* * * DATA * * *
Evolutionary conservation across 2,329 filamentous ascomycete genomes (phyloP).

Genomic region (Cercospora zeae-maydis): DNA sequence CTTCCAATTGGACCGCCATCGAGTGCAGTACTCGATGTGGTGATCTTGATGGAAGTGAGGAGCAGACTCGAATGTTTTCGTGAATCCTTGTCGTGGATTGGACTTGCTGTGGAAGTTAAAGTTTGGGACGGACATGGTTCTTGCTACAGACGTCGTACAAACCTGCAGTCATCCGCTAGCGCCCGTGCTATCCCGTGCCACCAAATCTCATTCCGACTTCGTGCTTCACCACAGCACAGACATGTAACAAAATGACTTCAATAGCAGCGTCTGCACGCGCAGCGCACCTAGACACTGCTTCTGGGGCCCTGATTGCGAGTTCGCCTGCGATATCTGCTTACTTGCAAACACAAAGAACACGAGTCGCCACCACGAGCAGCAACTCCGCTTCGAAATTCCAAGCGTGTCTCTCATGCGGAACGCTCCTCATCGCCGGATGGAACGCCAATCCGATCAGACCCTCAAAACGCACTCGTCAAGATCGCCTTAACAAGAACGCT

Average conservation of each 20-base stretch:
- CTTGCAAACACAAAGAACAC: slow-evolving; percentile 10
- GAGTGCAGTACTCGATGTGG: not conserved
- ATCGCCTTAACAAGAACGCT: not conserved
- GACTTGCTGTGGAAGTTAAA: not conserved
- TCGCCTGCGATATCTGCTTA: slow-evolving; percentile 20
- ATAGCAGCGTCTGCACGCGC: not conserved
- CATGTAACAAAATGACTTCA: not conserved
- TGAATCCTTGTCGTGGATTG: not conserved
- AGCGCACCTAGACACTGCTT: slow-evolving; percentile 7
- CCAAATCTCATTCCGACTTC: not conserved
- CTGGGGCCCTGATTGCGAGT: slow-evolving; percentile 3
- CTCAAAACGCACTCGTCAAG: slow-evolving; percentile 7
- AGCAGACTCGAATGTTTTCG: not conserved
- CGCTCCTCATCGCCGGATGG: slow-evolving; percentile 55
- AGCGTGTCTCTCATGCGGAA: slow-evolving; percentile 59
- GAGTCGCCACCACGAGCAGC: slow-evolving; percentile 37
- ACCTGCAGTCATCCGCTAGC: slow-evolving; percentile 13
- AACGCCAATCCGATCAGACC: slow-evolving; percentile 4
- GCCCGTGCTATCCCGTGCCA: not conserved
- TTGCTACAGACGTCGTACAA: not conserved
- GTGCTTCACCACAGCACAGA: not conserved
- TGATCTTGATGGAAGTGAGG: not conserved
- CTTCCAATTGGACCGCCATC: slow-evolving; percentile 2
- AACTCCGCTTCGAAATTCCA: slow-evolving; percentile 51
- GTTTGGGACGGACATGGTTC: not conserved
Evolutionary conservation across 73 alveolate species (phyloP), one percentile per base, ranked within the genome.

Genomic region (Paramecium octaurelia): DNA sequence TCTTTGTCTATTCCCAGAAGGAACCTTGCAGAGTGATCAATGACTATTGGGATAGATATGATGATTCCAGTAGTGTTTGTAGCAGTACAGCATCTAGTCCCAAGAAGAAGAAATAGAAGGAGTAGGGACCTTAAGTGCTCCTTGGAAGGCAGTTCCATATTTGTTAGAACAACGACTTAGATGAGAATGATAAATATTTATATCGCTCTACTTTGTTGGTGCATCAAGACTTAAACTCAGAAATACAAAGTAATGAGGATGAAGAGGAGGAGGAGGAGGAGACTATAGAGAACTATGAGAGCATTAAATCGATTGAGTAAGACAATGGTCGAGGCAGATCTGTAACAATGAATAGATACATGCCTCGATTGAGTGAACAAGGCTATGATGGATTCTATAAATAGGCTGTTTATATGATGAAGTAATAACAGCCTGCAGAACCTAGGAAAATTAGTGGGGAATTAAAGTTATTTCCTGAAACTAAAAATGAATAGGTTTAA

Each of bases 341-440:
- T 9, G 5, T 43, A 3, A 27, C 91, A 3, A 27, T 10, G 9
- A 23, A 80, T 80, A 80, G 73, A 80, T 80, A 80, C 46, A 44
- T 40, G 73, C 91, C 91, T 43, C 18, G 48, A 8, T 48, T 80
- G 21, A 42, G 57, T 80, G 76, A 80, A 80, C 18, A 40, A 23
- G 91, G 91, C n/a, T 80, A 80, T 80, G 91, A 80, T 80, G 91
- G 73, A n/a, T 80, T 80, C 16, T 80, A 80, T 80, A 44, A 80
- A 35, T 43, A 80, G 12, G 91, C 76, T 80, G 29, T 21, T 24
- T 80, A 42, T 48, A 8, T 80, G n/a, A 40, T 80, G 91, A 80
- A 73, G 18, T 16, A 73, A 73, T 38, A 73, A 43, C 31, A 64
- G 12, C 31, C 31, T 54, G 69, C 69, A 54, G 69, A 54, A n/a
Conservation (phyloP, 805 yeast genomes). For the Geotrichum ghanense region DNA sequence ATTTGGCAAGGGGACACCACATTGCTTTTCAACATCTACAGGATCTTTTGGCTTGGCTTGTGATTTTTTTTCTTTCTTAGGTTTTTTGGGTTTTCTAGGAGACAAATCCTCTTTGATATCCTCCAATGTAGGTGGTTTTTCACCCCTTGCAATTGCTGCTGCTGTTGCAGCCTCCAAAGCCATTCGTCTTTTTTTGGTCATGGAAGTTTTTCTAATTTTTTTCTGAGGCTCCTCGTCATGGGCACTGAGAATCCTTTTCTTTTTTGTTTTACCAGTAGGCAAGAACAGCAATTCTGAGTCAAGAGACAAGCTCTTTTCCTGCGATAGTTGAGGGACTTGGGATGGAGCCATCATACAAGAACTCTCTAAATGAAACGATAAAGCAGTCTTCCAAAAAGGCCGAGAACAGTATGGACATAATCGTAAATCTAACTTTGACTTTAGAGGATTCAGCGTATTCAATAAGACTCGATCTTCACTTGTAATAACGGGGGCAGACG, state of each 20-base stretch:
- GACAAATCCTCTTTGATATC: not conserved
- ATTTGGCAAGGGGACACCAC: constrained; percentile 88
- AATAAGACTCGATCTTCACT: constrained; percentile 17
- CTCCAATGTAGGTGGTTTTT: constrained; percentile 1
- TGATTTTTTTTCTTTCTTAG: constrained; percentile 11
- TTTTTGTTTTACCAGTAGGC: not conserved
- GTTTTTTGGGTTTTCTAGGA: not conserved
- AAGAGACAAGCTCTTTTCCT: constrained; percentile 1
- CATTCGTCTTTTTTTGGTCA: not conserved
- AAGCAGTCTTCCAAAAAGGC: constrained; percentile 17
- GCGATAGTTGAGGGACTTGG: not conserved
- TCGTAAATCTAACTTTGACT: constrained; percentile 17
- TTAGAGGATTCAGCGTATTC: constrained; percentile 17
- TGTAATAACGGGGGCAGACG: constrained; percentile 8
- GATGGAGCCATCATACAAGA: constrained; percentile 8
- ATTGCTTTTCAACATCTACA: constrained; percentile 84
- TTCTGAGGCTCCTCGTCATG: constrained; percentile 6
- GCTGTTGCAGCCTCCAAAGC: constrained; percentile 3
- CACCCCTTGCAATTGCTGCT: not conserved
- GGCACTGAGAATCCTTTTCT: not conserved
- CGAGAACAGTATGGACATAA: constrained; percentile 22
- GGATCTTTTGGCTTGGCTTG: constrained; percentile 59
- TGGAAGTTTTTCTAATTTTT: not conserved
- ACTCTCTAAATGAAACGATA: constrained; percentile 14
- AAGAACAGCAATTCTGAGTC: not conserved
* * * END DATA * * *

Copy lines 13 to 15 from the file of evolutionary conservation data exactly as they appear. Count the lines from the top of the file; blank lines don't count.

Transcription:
- CCAAATCTCATTCCGACTTC: not conserved
- CTGGGGCCCTGATTGCGAGT: slow-evolving; percentile 3
- CTCAAAACGCACTCGTCAAG: slow-evolving; percentile 7